Who was Buddy Edelen? Only one of the greatest American runners that most people have never heard of, but should have for a variety of reasons. That’s author Frank Murphy’s thesis.
Edelen’s story and personality are interesting and engaging enough that it’s tempting to say that this is a book that practically writes itself. But that would be shortchanging Murphy’s skill and creativity as a biographer. Edelen was emerging as a middle-to-long distance runner in the late fifties and early sixties, a time when American distance running was in the toilet in terms of development and competitive standing. So he set off for England, living like a monk in Essex, and training like a fiend under the long-distance direction of his coach, Fred Wilt. There, he charted a steady course toward American- and world-record-breaking times in the 10K and marathon, recognized and respected in Europe (and even loved in his temporarily adopted host country), yet totally unknown in The States.
In telling Edelen’s story, Murphy presents his subject as an immensely appealing man who combined intense focus with geniality and modesty. You can’t help but like — and root for — the guy. Expertly researched, the book doesn’t just present a coherent picture of how Edelen fit into the marathoning scene during this time period, but also presents some real gems, such as this passage. In it, we learn how one clever race promoter got around the AAU’s (Amateur Athletic Union) requirement that in order to retain “amateur” status (and thus eligibility to compete in the Olympics), an athlete must not accept remuneration of any kind (even for assistance with travel and accommodations for participating in races) in an athletic competition:
“After the greeting, Billy [promoter Billy Morton] got to the point. “Buddy, me lad,” he said, “are ya a betting man?” Buddy said that he was, so Billy explained the way things were.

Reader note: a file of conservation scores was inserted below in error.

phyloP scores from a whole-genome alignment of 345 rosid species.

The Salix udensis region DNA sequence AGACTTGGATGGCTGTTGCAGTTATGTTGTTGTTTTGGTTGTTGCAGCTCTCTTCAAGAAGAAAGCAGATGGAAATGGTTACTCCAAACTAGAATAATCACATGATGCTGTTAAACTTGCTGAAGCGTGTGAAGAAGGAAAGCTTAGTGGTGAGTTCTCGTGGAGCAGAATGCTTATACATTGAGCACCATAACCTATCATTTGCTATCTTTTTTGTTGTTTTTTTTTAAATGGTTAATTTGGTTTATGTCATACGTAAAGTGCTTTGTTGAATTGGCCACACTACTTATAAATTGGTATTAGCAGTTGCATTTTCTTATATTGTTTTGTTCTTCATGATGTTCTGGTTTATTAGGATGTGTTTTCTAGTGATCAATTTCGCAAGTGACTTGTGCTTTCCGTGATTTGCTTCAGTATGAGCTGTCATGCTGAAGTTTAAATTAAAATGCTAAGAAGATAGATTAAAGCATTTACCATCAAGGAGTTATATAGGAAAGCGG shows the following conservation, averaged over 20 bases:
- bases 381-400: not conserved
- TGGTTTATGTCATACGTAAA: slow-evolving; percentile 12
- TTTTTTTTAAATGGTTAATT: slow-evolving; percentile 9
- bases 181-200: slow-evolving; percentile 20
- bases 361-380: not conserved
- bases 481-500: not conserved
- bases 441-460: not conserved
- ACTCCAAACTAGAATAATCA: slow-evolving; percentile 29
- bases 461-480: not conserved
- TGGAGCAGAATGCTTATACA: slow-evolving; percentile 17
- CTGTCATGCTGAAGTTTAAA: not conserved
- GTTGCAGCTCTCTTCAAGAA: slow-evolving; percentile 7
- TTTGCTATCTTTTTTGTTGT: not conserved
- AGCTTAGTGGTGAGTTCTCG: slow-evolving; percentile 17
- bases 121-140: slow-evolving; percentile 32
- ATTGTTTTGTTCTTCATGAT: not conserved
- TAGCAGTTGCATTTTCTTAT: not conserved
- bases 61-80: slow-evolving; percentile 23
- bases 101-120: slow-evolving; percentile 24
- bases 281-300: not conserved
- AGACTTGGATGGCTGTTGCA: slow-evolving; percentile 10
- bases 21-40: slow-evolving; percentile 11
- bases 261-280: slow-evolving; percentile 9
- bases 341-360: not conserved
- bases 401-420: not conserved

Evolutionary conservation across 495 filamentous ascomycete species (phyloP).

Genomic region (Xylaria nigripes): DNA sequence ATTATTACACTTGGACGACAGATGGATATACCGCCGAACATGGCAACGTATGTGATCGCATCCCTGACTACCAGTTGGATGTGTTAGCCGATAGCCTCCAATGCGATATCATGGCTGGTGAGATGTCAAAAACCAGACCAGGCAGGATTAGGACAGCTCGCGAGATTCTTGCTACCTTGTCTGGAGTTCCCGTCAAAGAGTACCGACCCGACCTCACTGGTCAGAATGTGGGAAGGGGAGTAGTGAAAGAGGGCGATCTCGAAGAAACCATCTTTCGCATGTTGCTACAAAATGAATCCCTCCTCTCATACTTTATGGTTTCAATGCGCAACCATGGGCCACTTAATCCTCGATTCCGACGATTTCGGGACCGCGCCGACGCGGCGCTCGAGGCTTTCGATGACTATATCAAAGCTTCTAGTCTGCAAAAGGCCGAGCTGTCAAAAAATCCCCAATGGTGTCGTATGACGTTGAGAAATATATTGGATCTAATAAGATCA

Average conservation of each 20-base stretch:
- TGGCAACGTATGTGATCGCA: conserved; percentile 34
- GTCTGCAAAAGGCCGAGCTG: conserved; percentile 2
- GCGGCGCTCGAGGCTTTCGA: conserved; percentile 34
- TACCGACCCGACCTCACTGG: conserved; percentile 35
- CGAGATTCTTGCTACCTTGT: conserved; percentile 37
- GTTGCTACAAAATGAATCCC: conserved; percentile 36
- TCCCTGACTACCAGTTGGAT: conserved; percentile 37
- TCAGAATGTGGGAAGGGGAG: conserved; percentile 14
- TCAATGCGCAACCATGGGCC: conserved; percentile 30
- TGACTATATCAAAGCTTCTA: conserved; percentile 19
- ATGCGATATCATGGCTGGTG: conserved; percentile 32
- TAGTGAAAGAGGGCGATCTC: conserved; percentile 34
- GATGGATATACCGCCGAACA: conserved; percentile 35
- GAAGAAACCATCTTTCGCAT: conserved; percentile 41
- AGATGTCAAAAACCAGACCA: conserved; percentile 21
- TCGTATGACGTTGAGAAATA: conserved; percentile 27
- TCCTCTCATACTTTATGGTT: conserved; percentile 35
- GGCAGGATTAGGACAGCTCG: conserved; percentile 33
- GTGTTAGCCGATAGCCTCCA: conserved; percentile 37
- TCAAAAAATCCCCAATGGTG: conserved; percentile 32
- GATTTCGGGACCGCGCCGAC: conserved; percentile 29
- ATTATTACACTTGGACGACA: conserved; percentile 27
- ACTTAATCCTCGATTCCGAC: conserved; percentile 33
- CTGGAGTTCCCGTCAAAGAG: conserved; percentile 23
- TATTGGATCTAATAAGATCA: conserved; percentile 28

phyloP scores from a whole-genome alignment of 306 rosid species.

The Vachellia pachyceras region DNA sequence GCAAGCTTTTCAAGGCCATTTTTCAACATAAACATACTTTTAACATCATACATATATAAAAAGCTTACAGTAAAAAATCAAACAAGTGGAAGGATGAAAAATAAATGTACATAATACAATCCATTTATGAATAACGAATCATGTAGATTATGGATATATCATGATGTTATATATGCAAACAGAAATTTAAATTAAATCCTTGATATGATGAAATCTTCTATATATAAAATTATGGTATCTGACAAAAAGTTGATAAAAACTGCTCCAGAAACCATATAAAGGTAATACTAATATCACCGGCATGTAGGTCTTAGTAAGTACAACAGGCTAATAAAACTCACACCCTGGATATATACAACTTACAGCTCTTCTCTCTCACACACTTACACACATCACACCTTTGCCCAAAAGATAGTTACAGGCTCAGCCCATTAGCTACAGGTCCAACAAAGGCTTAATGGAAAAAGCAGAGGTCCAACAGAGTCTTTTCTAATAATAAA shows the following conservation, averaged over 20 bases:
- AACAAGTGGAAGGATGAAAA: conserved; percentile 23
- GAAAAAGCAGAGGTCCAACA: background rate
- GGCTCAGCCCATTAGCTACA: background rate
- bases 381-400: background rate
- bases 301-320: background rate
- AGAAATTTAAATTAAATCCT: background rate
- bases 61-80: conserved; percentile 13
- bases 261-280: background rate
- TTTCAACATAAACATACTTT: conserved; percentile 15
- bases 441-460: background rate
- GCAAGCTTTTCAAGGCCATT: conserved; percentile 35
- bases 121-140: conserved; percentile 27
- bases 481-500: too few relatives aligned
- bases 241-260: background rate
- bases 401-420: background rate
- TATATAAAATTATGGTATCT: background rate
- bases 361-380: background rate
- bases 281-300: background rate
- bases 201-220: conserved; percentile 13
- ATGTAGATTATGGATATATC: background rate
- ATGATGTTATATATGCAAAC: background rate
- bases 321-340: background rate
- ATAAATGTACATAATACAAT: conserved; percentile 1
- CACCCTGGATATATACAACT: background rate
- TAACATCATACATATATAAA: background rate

“Buddy,” he said, “I can’t pay you anything for this race because you’re an amateur. But seein’ as how you’re a betting man,” and he paused for effect before pointing to Buddy’s suitcase on the floor. “I bet you a hundred quid you can’t jump over that suitcase.”
As the meaning of Billy’s wager struck home, Buddy quickly hopped over the suitcase. Morton exclaimed loudly at such a thing, “My God, Tommy, look at that, Buddy just took me for 100 quid!” but being a man of his word, he paid and left. Buddy was 100 quid richer, but he was still an amateur.
Edelen also charmed his host country and managed to get away with behavior that would have labeled others lacking in his personal qualities as “ugly American.” One example is his greeting of Queen Elizabeth before the start of the 1962 Polytechnic Harriers Marathon: “Hi, Queen!”
As in another of his running-related histories, The Silence of Great Distance, Murphy takes considerable creative license when writing about his subject. In this case, he creates pages of speculative internal dialog during Edelen’s bid for a spot on the US men’s Olympic marathon team during a dreadfully hot and humid marathon in Yonkers, NY. This device — peppering non-fiction biography with what is most certainly a fictional stream of consciousness passage — will either work for readers or it won’t. For me, it worked. Murphy either has tremendous insight into and empathy for long distance runners, or he’s run a few awful, long races himself, because the mental crazy quilt that he constructs of what Edelen might have been thinking during that run is spot on: the jokes we tell ourselves, the pep talks, the moments of despair, the internal siren song to stop, the pure intake and recording of all sensory input…it’s all there.
I have no idea if this book would appeal to a non-runner. Probably not. But for students of the sport, it’s a wonderful read.
More about Edelen on Wikipedia.